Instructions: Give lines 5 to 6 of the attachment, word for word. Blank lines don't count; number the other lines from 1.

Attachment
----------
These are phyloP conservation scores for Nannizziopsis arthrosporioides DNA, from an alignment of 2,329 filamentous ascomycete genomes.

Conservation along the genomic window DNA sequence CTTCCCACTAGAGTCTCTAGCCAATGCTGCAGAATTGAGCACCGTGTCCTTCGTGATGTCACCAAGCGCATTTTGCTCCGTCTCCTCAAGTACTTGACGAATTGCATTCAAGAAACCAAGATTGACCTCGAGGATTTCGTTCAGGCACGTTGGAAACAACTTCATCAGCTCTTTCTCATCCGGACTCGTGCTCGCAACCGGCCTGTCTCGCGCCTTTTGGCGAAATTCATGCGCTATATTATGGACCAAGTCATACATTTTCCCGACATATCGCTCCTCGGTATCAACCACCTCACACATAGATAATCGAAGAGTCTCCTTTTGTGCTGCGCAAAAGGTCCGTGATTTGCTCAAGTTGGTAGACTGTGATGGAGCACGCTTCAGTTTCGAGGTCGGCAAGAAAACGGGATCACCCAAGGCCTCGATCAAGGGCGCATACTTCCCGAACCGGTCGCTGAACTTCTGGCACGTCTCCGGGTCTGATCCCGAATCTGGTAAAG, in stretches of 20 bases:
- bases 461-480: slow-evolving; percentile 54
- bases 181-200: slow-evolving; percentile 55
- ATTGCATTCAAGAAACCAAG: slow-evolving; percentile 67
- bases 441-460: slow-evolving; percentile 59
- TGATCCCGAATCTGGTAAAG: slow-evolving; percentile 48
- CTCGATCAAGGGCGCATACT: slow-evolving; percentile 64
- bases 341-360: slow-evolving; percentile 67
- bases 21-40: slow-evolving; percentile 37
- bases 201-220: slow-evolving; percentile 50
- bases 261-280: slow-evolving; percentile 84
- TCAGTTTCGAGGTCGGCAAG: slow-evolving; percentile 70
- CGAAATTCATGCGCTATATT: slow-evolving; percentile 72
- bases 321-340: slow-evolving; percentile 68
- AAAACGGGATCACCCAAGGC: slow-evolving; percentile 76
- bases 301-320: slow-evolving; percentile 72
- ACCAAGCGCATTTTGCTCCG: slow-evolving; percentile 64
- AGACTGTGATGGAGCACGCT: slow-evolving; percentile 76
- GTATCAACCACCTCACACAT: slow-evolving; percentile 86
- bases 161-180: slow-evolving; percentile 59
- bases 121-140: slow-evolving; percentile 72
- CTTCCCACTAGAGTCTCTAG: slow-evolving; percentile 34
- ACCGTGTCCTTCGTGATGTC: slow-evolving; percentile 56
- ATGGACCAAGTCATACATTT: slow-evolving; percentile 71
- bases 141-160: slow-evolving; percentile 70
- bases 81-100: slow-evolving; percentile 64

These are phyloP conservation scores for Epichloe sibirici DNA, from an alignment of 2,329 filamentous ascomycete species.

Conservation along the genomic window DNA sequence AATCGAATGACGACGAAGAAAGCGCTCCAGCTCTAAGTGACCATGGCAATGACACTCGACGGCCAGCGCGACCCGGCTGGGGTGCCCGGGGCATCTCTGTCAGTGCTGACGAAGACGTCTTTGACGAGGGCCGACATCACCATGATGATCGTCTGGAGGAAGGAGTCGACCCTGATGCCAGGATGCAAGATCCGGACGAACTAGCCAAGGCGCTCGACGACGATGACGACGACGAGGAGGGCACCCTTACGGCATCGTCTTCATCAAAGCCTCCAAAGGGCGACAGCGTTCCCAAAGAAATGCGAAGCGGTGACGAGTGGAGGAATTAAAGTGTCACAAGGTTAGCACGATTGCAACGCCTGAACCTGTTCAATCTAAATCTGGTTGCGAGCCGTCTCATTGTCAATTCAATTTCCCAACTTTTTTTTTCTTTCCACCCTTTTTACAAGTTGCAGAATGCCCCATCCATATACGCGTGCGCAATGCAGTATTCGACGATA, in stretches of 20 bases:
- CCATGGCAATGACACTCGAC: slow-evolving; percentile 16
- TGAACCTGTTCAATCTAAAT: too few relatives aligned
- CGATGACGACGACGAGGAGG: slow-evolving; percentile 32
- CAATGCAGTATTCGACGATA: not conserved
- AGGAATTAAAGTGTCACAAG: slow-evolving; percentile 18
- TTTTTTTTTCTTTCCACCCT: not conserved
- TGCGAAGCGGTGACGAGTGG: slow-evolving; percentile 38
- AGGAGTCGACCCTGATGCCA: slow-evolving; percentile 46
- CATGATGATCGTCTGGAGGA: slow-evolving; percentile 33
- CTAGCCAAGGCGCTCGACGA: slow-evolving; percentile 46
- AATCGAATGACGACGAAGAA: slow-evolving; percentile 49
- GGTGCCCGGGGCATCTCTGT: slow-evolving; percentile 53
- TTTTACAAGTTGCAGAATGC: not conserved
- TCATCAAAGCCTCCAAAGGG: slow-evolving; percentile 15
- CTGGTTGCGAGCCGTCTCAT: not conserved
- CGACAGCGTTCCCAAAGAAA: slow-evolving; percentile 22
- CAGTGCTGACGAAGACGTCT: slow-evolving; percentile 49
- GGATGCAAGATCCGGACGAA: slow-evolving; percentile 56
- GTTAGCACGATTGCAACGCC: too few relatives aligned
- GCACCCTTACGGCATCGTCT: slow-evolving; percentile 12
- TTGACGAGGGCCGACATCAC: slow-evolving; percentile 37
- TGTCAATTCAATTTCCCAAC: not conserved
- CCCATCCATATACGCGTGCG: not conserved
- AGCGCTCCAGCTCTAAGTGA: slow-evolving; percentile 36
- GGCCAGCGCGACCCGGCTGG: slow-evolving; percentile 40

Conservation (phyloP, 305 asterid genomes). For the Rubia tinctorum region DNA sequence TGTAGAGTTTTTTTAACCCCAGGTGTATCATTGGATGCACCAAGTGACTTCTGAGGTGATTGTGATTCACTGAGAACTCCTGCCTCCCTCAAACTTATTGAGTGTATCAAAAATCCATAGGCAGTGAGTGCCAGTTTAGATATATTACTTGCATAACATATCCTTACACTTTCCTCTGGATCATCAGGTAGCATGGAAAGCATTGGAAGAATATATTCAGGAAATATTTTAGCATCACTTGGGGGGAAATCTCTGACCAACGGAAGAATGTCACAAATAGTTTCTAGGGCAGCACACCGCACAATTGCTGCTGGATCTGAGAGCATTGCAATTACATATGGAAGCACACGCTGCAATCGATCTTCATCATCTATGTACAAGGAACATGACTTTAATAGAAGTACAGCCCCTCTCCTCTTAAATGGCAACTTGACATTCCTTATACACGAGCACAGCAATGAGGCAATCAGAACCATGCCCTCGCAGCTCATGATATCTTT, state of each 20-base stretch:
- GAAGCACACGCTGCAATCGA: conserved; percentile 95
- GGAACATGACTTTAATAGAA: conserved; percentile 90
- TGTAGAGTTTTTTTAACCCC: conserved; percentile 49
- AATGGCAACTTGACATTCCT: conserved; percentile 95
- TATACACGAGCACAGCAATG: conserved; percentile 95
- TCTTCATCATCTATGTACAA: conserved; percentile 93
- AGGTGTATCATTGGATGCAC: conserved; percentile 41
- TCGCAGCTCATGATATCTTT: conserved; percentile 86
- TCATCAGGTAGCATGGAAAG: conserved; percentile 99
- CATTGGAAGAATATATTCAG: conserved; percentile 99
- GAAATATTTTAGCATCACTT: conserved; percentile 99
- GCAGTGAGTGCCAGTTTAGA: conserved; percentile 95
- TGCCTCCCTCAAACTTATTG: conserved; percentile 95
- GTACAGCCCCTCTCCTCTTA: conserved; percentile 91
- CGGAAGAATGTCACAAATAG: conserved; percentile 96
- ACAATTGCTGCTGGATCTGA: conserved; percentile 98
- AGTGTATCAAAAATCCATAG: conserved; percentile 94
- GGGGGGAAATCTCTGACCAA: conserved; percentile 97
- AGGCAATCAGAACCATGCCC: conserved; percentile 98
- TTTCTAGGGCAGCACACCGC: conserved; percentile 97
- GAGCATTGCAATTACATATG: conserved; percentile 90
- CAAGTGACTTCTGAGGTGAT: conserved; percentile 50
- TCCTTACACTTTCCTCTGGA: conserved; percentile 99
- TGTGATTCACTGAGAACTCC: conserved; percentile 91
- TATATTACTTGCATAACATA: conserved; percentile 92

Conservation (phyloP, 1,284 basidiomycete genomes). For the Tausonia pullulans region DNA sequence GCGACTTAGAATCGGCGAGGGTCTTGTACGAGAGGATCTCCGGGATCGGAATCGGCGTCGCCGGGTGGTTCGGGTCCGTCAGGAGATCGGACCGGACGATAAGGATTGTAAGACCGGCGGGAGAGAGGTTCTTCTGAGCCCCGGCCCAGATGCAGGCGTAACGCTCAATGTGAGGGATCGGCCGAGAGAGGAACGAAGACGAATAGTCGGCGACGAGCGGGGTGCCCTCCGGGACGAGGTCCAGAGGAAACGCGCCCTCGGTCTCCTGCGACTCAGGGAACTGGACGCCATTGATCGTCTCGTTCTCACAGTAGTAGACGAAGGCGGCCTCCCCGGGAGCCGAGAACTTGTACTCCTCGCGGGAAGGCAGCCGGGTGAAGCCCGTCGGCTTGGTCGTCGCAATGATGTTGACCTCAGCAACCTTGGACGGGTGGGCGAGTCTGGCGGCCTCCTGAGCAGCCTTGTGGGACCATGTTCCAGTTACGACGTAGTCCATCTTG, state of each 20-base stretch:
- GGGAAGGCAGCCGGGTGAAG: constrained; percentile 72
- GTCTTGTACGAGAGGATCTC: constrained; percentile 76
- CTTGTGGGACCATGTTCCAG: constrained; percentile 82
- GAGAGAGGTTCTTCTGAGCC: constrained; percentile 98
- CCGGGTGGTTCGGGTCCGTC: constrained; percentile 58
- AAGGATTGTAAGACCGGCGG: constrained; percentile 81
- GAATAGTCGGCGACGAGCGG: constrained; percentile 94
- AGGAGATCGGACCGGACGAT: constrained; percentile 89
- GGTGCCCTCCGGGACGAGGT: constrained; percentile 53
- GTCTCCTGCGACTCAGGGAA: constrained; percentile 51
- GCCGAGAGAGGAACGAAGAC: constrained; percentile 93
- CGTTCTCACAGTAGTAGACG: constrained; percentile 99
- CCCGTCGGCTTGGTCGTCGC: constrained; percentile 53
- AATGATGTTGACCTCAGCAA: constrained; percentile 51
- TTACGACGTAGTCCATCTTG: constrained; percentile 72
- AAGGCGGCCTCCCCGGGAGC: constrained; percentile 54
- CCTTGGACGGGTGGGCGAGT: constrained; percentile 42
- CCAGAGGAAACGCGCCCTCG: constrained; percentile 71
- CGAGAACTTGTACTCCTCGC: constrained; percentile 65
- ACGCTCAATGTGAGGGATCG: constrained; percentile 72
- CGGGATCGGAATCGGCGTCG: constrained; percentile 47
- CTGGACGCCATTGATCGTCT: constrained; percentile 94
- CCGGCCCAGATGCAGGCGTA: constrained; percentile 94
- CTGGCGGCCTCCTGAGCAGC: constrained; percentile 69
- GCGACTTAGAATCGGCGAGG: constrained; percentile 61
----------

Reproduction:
- ATTGCATTCAAGAAACCAAG: slow-evolving; percentile 67
- bases 441-460: slow-evolving; percentile 59